Moe Notes

Who is the Entrepreneur? What is Entrepreneurship?

Moe Barbar

Numerous definitions exist regarding entrepreneurship, and the common default is, “Any attempt to create a new business.” However, this restricts entrepreneurial activities to just new or nascent organizations. Although entrepreneurship certainly has ties to the creation of new business entities, it is much more than that particular outcome. What about companies that already exist? Are they not able to be entrepreneurial? And what about small businesses that simply imitate or replicate what others are doing and don’t differentiate in any meaningful way? Would they be considered entrepreneurial?

An entrepreneurial mindset can be applied to all kinds of situations and by all kinds of people. At its essence, the entrepreneurial mindset is about the art and craft of the creative, the unexpected, and the exceptional. It’s about adding value by creating something and providing solutions that are better, faster, and/or cheaper than others. It’s about continuous improvement and not being complacent. A critical aspect of the entrepreneurial mindset is learning from and managing mistakes.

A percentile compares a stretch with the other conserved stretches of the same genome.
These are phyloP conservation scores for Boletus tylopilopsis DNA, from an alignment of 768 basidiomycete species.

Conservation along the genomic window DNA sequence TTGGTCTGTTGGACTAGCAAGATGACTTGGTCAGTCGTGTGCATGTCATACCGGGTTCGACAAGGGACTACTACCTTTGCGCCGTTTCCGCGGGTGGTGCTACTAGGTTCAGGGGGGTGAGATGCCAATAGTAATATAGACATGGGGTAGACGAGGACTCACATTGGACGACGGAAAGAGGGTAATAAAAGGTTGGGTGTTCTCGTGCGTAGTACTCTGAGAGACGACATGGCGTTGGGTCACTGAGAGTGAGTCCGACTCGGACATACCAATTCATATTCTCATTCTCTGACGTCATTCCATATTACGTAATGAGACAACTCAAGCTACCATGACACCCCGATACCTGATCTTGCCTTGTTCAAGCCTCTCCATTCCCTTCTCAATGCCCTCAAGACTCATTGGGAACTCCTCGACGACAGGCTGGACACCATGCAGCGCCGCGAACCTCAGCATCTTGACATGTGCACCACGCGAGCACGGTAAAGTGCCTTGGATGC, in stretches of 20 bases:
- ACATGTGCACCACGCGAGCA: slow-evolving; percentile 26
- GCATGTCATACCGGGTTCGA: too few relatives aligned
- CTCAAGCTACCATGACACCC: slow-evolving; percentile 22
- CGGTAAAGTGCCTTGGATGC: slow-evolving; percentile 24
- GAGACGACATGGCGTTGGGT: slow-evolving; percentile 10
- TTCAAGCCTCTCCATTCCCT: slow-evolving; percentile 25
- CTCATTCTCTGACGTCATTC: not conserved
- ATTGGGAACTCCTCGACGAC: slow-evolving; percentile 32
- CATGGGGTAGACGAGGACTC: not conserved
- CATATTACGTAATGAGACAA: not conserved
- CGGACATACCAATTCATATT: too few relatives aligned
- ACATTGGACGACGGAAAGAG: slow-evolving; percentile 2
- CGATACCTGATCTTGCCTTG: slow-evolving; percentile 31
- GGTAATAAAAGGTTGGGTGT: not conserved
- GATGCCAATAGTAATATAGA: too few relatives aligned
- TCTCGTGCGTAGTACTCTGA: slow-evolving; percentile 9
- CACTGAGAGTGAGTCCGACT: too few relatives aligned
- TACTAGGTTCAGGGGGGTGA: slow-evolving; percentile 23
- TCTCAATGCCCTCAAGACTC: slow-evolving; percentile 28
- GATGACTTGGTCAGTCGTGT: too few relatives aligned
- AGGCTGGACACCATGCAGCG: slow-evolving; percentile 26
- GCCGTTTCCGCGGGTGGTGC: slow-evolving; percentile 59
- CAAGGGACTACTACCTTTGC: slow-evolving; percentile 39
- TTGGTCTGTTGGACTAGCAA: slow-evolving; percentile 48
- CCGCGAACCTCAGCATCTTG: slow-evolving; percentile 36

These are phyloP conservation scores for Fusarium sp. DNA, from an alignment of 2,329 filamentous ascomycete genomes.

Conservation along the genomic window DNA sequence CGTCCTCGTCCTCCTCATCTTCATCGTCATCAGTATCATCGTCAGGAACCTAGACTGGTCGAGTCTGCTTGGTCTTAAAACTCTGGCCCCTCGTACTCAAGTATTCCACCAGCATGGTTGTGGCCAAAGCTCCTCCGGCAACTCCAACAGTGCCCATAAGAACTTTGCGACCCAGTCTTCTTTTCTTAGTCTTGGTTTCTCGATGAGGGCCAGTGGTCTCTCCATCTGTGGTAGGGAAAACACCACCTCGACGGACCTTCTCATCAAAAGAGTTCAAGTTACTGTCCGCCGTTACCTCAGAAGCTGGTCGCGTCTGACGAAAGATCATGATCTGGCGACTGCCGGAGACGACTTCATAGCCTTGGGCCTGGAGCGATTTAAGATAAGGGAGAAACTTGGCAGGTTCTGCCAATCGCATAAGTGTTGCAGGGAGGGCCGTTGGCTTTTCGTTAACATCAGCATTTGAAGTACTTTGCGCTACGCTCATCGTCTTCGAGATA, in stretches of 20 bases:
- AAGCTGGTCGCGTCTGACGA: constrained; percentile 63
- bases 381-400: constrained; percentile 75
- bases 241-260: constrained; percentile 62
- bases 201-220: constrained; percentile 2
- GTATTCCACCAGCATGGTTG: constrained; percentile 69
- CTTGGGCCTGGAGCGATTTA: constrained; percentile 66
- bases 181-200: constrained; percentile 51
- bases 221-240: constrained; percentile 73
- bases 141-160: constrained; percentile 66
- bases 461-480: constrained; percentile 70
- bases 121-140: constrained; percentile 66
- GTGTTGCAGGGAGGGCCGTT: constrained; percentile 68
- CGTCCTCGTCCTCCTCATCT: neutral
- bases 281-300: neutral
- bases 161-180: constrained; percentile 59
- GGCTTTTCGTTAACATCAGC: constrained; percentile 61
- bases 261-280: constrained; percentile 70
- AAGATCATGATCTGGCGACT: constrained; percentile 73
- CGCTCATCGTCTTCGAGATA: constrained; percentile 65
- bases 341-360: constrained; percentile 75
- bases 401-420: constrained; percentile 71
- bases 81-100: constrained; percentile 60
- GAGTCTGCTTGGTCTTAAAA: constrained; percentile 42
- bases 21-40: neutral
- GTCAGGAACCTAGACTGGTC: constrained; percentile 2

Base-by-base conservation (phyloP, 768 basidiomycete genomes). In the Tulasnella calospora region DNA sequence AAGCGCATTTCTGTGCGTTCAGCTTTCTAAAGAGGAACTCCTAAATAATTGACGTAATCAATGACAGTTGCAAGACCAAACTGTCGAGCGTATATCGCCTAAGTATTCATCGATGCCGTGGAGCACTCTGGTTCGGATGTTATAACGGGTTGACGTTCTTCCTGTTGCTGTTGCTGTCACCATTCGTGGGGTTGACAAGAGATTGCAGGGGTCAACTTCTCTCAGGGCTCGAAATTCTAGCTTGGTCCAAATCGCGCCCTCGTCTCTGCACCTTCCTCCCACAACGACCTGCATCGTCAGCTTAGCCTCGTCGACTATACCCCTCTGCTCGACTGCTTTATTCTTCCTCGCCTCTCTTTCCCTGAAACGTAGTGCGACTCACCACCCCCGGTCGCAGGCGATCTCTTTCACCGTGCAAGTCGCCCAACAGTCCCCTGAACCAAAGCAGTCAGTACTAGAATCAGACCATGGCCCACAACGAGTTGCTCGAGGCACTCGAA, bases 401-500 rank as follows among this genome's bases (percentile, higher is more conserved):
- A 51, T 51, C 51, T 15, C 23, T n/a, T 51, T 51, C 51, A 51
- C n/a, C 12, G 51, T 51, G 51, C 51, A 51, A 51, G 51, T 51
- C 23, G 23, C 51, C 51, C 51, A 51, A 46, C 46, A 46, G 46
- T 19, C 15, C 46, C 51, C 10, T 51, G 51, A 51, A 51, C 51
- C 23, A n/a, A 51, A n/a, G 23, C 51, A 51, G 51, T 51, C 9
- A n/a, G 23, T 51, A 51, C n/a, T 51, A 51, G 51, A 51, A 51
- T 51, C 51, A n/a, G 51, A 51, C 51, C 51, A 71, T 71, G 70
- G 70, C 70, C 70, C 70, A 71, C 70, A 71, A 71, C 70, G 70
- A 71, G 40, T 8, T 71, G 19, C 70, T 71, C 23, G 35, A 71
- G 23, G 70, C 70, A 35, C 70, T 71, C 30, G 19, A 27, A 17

The working definition of entrepreneurship is, “Opportunity recognition and action under conditions of extreme uncertainty.” Opportunity is defined as market failure or imperfect market conditions, meaning customers want something but they can’t get it. They have a problem but no effective solution exists, or a better solution is possible. Therefore, entrepreneurial action is needed to creatively solve those problems in a manner for which customers are willing to pay and will adopt. Entrepreneurs must manage and reduce the risk-reward equation (for customers and themselves) and must then ACT with the tenacity to push an idea through to reality.

The entrepreneurial process thus becomes a cycle of identifying opportunities or market failures, generating creative solutions, assessing and quantifying the risk of those solutions, assembling resources to make the solution viable, and then presenting that solution to interested stakeholders (often culminating in the formation of a new business entity).



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